The Friedrich Naumann Foundation for Freedom’s (FNF) Transatlantic Dialogue Program (TAD) was delighted to welcome Dr. Rainer Adam, Regional Director for East and Southeast Europe of the FNF, to Washington, D.C. in October. Dr. Adam was visiting Washington as part of the Promoting Tolerance Program, a study trip organized by the American Jewish Committee and FNF. On October 9, 2015, TAD hosted Dr. Adam for a discussion on the current strategic challenges and prospects facing Turkey, a nation that has emerged as a rising power in the region.
The discussion began with a brief summary of the current situation in Turkey. In recent years and months, the nation has becoming increasingly prominent on the global scale while simultaneously dealing with a series of domestic challenges. From an international perspective, Turkey is grappling with its proximity to the ongoing conflict in Syria, meaning the country plays a critical role in questions of refugee resettlement and Russian engagement in Syria. Internally, Turkey has to cope with an economic crisis that combines low growth and declining consumer confidence. In terms of security and foreign policy, Turkey suffers from spillover effects of the conflict in Syria and Iraq and a current broken peace with the Kurdistan Workers’ Party (PKK).
Dr. Adam then illustrated some of the characteristics that define a “regional power”. Influence of these nations is typically limited to capabilities within their region (rather than the entire world). These states dominate their respective regions in military and economic terms and see themselves as being dominant in the area. Self-image is an integral part of becoming a controlling authority in a region.
Splitting his presentation into three parts, Dr. Adam moved on to describe some of the challenges currently facing the Turkish government. After nearly two decades of peaceful, democratic development, the nation is confronted with a series of strategic roadblocks to success. The failure of most Arab Spring revolutions shattered the hopes of many that Islam and democracy are compatible. The resources of the Turkish government are strained by growing internal strife and violence (and, as a result, the potential for civil war). They struggle with internal security due to growing threats from the Islamic State (ISIS) and airstrikes against the PKK.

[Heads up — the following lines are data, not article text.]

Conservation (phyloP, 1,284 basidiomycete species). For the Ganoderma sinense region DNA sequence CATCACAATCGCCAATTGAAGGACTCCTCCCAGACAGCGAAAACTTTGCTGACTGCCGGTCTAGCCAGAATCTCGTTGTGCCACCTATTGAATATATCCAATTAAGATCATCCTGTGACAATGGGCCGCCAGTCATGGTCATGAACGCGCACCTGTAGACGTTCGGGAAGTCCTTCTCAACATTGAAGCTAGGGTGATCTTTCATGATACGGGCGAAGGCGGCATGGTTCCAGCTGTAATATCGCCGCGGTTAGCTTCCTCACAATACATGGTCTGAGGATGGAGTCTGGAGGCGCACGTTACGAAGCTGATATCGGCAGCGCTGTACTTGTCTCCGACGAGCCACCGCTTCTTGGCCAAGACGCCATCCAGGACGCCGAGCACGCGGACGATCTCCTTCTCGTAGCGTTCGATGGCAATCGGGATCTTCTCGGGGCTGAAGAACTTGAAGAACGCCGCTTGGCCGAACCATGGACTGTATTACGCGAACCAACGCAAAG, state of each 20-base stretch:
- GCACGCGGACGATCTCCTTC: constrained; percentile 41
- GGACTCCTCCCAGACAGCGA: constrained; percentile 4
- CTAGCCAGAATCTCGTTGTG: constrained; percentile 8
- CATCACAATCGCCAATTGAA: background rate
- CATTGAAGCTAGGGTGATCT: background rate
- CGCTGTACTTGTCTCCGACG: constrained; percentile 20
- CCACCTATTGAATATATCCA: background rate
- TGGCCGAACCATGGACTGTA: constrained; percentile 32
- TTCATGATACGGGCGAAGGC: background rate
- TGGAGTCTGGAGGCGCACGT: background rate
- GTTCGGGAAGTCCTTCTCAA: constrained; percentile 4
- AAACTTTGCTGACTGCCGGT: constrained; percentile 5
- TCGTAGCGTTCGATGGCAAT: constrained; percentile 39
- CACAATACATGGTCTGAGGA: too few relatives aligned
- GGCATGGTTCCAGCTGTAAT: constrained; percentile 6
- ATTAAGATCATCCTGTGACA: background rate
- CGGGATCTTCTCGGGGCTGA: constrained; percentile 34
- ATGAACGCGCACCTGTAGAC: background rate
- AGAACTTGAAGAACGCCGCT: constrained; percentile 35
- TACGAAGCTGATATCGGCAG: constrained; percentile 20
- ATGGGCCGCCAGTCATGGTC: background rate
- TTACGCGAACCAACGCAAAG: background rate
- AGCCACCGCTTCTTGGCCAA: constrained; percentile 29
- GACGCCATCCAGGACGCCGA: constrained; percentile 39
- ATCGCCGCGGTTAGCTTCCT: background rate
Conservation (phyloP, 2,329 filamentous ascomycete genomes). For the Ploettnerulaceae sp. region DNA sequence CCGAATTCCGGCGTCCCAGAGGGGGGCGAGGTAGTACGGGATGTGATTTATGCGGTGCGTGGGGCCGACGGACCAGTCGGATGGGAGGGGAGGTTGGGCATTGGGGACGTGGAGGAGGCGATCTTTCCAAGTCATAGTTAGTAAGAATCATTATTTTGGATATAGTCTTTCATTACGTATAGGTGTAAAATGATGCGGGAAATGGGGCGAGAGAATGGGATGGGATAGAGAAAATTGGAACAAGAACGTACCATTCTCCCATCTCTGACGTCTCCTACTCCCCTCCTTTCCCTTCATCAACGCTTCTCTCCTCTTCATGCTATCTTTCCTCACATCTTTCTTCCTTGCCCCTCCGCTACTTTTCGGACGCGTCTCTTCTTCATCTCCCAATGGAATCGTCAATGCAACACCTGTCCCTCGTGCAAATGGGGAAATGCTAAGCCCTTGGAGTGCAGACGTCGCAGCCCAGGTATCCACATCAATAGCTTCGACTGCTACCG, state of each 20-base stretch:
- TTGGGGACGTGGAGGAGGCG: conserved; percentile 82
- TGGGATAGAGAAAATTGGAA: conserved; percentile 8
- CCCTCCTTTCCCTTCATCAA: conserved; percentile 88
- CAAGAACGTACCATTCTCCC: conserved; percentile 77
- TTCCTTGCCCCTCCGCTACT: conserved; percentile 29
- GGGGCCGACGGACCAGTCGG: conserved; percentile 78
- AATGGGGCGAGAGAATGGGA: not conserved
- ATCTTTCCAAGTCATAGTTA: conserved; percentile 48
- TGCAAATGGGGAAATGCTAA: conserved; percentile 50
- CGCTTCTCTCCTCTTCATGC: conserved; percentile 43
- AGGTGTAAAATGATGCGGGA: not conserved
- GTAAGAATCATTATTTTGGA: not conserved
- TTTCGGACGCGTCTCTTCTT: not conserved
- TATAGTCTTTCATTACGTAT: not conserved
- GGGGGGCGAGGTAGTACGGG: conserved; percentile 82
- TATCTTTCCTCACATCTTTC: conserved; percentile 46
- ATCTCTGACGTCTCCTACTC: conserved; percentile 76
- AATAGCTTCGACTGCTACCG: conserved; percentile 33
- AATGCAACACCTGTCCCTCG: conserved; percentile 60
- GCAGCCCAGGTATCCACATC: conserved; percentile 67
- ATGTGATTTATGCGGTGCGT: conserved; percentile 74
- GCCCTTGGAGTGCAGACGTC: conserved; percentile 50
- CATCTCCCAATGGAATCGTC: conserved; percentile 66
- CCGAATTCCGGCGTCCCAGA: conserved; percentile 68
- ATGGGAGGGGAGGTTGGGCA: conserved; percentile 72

Turkey is also trying to balance a multi-ethnic and multi-religious nation with decades of misperception on all sides of the equation. The country needs to undergo political reform by amending party laws and demonstrating that Islam and democracy are, in fact, reconcilable. According to Dr. Adam, Turkey needs to experience further economic change and modernization through productive industrial growth and finance reform, as well as increased foreign investment. To do so, the nation should establish a more firm rule of law that will protect investors. And finally, Turkey must improve education (particularly of math and science) for its younger generations.
The nation’s geopolitical and geostrategic position has complicated its relationship not only with its regional neighbors, but also with the European Union (EU) and the United States. Many of Turkey’s neighboring Islamic countries do not appreciate it as a regional power. Dr. Adam pointed out, however, that they must come to terms with its designation and accept that the nation will insist on playing a decisive role within Islamic states. With regards to the EU, Dr. Adam stressed that the EU member states should not give up on Turkey as they need their help, particularly in light of the current refugee crisis. While the situation with Russia makes a fresh start nearly impossible, the EU can still attempt to engage Turkey to form an international coalition to deal with security issues of spillover conflict and refugee resettlement.
A recent survey by the German Marshall Fund (available here) did provide glimpses of hope for US-Turkey relations. A majority of citizens surveyed believe that Turkey has a good relationship with the United States, despite a general mistrust of neighboring countries and multilateral/international organizations. Although Turkey prefers to act unilaterally, the United States must begin to treat Turkey as more than just a reliable area for security but a true partner facing its own internal struggles.
In the coming months, the United States and Europe will need to find ways to come to terms with Turkey’s strategic importance while simultaneously respecting the country’s desire to remain a somewhat independent regional power. To be a successful regional presence, Turkey will need to focus on political and economic reform while improving domestic security for its citizens.
Katrina Potts, Program Assistant, Transatlantic Dialogue, FNF